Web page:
As for where we are today, the funding is coming down and if you think about the companies that went out and raised money at really high valuations, so we're talking like 25 times or 40 times revenue, a lot of those companies are really going to struggle. That's a situation where it's going to be almost impossible to have a growth rate that is going to fit into that. In a world where you're being told to tighten your belt as a founder, run the business lean and mean, to then still achieve some astronomical growth rate is really unlikely. And so, there are going to be a lot of down rounds, there are going to be some companies that go out of business, there's going to be a lot of stuff to get recapped, and it's just going to be a messy two or three years. With that, though, it creates opportunities for your 2023 vintage and onward, especially in our space.
The benefit that I feel that I get today, as someone who's been on founding teams, someone who's built new businesses, and now doing what I'm doing today, is I can look at the bets that everyone else has made, I can see what's working, I can see what hasn't worked, and say, “Well, if I still have conviction in a category, I can see who's going to survive and who's not," and now I have the benefit of being able to look at the market in a specific category and say, “I'm able to learn from a lot of other people's investments before I go and make my own.” You have this interesting period of time where there's a ton of learning if you're willing to look around. TARA is an example of that, the work that we're doing in long term care is an example of that, where we have the benefit of seeing who raised too much money, who was out there where their revenue growth is not going to meet where they need to get to, and then, what are the things that we would do differently if we were entering the market in today's funding climate? What that really means for us, and a lot of the ways that we coach our companies, is what does it take to get started and prove that this is a good business that generates the right amount of value for its customers? Can you show that you can get customers with the right unit economics? And then, are we able to forecast what that first $1, $10, $20 million of revenue would look like and what it takes for a company to get there? At what point do you see that cash flow break even? We're not going to incubate or even make investments in businesses that don't have a credible view on what cash flow break even could look like. It doesn't mean that we're forcing them to get there, it just means that we need to know that we're betting on founding teams that understand how to pivot between a market where you can get lots of funding and a market where you can't write. Belts are going to be tight for a few years, but I don't think they're going to be tight forever and the companies that really achieve meaningful total cost of care improvement, that meaningfully help patients, that really get that provider or payer adoption, are really going to shine through and they will always get funded. In a way, for those of us who are building new businesses, yes, it's harder to get the money, but it's also easier to get the sales now because there's just a lot less noise out there. There's not 50 people calling the head of HR of whatever company for a behavioral health solution, or at least there won't be in 24 to 48 months, and that really changes the market and it allows the real stars to shine through, which is very positive.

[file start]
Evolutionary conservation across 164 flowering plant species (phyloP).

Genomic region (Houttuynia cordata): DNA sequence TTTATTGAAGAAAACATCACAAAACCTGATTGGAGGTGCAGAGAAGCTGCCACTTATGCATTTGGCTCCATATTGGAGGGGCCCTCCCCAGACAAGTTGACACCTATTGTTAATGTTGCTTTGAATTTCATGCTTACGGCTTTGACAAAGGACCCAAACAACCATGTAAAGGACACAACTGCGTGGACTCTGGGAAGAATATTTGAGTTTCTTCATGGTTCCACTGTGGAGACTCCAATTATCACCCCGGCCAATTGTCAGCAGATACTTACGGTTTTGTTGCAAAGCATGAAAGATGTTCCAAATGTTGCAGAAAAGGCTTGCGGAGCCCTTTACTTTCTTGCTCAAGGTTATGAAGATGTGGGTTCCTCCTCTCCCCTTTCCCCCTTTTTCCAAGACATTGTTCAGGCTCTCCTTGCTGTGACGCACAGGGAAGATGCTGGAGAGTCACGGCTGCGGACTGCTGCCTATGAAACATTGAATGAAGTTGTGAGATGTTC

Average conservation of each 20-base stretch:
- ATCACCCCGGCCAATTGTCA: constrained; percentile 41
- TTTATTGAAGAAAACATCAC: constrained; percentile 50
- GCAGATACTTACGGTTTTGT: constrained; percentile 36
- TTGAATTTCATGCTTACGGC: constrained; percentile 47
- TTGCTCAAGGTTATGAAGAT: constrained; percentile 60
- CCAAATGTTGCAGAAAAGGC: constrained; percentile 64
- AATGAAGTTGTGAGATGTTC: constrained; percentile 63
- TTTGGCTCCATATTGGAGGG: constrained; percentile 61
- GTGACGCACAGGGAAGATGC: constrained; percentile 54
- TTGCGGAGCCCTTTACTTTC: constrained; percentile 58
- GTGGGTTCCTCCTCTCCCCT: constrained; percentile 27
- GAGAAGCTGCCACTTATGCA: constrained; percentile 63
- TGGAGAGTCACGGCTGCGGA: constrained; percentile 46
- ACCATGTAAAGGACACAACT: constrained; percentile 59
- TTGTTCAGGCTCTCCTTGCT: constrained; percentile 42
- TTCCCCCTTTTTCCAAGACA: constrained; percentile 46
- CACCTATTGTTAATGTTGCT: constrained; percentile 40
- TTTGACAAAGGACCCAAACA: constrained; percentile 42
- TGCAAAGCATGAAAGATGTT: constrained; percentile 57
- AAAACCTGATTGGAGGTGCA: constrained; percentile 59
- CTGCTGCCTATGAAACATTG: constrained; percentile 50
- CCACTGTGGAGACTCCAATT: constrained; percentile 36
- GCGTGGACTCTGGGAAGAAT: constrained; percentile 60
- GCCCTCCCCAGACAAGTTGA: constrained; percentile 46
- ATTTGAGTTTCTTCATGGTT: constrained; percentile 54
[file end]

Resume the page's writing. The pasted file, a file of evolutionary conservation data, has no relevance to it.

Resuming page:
VN: Let's talk about your differentiation as a firm, first for LPs, because there's a lot of firms out there, especially early stages. And then, like you said, there weren’t many healthcare focused firms a few years ago, now there are a bunch of firms that focus specifically on digital health. So, when you go to these LPs, what's your pitch to say, “I'm different from these other firms and here’s why I should deploy your capital”?
NP: The first thing is we're not a typical incubator that's getting a bunch of first time founders who are writing business plans for a $250,000 check. We are investing much more meaningful capital and, generally, most of the businesses that we're building are with pretty seasoned operators. This is not large volumes of business plans coming to us that we're then sorting through, so that's the first differentiation. So, this is very different from a typical incubator where we have so many slots we want to fill every year, we don't have a mandate in terms of having to do five companies at a time. We're going to do the right companies when it makes sense.